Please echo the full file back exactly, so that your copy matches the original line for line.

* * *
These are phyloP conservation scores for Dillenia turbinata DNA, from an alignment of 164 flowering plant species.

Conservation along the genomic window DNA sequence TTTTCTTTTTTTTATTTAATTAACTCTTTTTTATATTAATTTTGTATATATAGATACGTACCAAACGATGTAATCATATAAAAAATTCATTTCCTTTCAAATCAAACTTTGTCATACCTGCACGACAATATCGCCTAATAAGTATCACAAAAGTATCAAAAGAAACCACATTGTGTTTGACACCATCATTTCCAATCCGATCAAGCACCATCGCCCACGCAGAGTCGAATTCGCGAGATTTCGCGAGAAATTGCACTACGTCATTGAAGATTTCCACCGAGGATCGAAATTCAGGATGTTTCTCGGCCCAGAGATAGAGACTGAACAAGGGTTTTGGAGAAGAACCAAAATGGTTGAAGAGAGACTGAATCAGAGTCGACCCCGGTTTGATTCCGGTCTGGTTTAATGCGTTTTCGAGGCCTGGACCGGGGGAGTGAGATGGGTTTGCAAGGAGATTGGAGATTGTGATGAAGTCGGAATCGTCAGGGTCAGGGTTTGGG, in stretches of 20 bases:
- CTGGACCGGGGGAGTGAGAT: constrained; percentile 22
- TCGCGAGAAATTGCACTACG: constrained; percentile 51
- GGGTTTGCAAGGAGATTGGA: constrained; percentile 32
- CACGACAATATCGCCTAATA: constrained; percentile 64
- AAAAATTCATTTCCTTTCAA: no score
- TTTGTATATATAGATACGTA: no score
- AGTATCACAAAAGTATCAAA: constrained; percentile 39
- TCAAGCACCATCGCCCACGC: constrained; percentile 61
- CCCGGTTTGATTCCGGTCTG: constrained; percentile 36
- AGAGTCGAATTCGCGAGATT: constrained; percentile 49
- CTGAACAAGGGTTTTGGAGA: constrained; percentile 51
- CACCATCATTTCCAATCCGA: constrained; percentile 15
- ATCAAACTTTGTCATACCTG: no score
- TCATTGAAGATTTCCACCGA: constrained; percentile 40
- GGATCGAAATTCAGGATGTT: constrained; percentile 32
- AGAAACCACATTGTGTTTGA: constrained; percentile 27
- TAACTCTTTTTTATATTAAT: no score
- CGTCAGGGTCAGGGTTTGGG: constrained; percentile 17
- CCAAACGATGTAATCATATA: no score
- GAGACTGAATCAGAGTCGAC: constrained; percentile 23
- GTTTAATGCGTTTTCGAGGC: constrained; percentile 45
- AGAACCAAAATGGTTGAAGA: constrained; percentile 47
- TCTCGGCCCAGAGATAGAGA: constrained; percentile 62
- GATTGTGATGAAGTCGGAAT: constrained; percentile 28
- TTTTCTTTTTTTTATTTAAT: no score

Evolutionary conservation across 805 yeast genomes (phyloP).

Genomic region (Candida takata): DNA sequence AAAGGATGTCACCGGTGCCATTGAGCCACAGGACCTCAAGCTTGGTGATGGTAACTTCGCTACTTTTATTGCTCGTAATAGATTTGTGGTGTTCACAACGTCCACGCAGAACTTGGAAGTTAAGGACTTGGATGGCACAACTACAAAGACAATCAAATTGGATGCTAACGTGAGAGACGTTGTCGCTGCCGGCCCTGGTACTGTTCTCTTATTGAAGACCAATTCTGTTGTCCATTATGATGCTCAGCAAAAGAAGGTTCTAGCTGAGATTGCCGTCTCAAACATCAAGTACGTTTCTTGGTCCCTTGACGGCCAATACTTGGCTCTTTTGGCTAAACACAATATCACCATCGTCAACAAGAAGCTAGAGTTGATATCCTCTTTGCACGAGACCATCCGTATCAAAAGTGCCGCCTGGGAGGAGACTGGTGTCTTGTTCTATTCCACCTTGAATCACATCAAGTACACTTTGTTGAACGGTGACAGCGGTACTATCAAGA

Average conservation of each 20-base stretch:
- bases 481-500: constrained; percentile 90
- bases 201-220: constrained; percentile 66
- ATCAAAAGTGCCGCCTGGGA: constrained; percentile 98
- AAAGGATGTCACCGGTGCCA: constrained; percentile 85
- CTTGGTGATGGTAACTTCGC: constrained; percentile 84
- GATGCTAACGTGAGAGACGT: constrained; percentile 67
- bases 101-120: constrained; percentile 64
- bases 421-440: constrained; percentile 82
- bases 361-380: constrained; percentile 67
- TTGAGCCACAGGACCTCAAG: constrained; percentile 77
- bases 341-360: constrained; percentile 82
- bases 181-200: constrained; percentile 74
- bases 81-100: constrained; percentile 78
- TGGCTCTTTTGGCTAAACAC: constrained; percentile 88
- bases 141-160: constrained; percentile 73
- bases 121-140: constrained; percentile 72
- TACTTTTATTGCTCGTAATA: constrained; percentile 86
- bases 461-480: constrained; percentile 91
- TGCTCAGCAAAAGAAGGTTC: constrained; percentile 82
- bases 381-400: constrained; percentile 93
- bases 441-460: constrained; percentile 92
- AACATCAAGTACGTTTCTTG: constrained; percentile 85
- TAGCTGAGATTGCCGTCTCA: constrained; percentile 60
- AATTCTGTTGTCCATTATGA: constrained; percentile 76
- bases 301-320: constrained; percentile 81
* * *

These are phyloP conservation scores for Dillenia turbinata DNA, from an alignment of 164 flowering plant species.

Conservation along the genomic window DNA sequence TTTTCTTTTTTTTATTTAATTAACTCTTTTTTATATTAATTTTGTATATATAGATACGTACCAAACGATGTAATCATATAAAAAATTCATTTCCTTTCAAATCAAACTTTGTCATACCTGCACGACAATATCGCCTAATAAGTATCACAAAAGTATCAAAAGAAACCACATTGTGTTTGACACCATCATTTCCAATCCGATCAAGCACCATCGCCCACGCAGAGTCGAATTCGCGAGATTTCGCGAGAAATTGCACTACGTCATTGAAGATTTCCACCGAGGATCGAAATTCAGGATGTTTCTCGGCCCAGAGATAGAGACTGAACAAGGGTTTTGGAGAAGAACCAAAATGGTTGAAGAGAGACTGAATCAGAGTCGACCCCGGTTTGATTCCGGTCTGGTTTAATGCGTTTTCGAGGCCTGGACCGGGGGAGTGAGATGGGTTTGCAAGGAGATTGGAGATTGTGATGAAGTCGGAATCGTCAGGGTCAGGGTTTGGG, in stretches of 20 bases:
- CTGGACCGGGGGAGTGAGAT: constrained; percentile 22
- TCGCGAGAAATTGCACTACG: constrained; percentile 51
- GGGTTTGCAAGGAGATTGGA: constrained; percentile 32
- CACGACAATATCGCCTAATA: constrained; percentile 64
- AAAAATTCATTTCCTTTCAA: no score
- TTTGTATATATAGATACGTA: no score
- AGTATCACAAAAGTATCAAA: constrained; percentile 39
- TCAAGCACCATCGCCCACGC: constrained; percentile 61
- CCCGGTTTGATTCCGGTCTG: constrained; percentile 36
- AGAGTCGAATTCGCGAGATT: constrained; percentile 49
- CTGAACAAGGGTTTTGGAGA: constrained; percentile 51
- CACCATCATTTCCAATCCGA: constrained; percentile 15
- ATCAAACTTTGTCATACCTG: no score
- TCATTGAAGATTTCCACCGA: constrained; percentile 40
- GGATCGAAATTCAGGATGTT: constrained; percentile 32
- AGAAACCACATTGTGTTTGA: constrained; percentile 27
- TAACTCTTTTTTATATTAAT: no score
- CGTCAGGGTCAGGGTTTGGG: constrained; percentile 17
- CCAAACGATGTAATCATATA: no score
- GAGACTGAATCAGAGTCGAC: constrained; percentile 23
- GTTTAATGCGTTTTCGAGGC: constrained; percentile 45
- AGAACCAAAATGGTTGAAGA: constrained; percentile 47
- TCTCGGCCCAGAGATAGAGA: constrained; percentile 62
- GATTGTGATGAAGTCGGAAT: constrained; percentile 28
- TTTTCTTTTTTTTATTTAAT: no score

Evolutionary conservation across 805 yeast genomes (phyloP).

Genomic region (Candida takata): DNA sequence AAAGGATGTCACCGGTGCCATTGAGCCACAGGACCTCAAGCTTGGTGATGGTAACTTCGCTACTTTTATTGCTCGTAATAGATTTGTGGTGTTCACAACGTCCACGCAGAACTTGGAAGTTAAGGACTTGGATGGCACAACTACAAAGACAATCAAATTGGATGCTAACGTGAGAGACGTTGTCGCTGCCGGCCCTGGTACTGTTCTCTTATTGAAGACCAATTCTGTTGTCCATTATGATGCTCAGCAAAAGAAGGTTCTAGCTGAGATTGCCGTCTCAAACATCAAGTACGTTTCTTGGTCCCTTGACGGCCAATACTTGGCTCTTTTGGCTAAACACAATATCACCATCGTCAACAAGAAGCTAGAGTTGATATCCTCTTTGCACGAGACCATCCGTATCAAAAGTGCCGCCTGGGAGGAGACTGGTGTCTTGTTCTATTCCACCTTGAATCACATCAAGTACACTTTGTTGAACGGTGACAGCGGTACTATCAAGA

Average conservation of each 20-base stretch:
- bases 481-500: constrained; percentile 90
- bases 201-220: constrained; percentile 66
- ATCAAAAGTGCCGCCTGGGA: constrained; percentile 98
- AAAGGATGTCACCGGTGCCA: constrained; percentile 85
- CTTGGTGATGGTAACTTCGC: constrained; percentile 84
- GATGCTAACGTGAGAGACGT: constrained; percentile 67
- bases 101-120: constrained; percentile 64
- bases 421-440: constrained; percentile 82
- bases 361-380: constrained; percentile 67
- TTGAGCCACAGGACCTCAAG: constrained; percentile 77
- bases 341-360: constrained; percentile 82
- bases 181-200: constrained; percentile 74
- bases 81-100: constrained; percentile 78
- TGGCTCTTTTGGCTAAACAC: constrained; percentile 88
- bases 141-160: constrained; percentile 73
- bases 121-140: constrained; percentile 72
- TACTTTTATTGCTCGTAATA: constrained; percentile 86
- bases 461-480: constrained; percentile 91
- TGCTCAGCAAAAGAAGGTTC: constrained; percentile 82
- bases 381-400: constrained; percentile 93
- bases 441-460: constrained; percentile 92
- AACATCAAGTACGTTTCTTG: constrained; percentile 85
- TAGCTGAGATTGCCGTCTCA: constrained; percentile 60
- AATTCTGTTGTCCATTATGA: constrained; percentile 76
- bases 301-320: constrained; percentile 81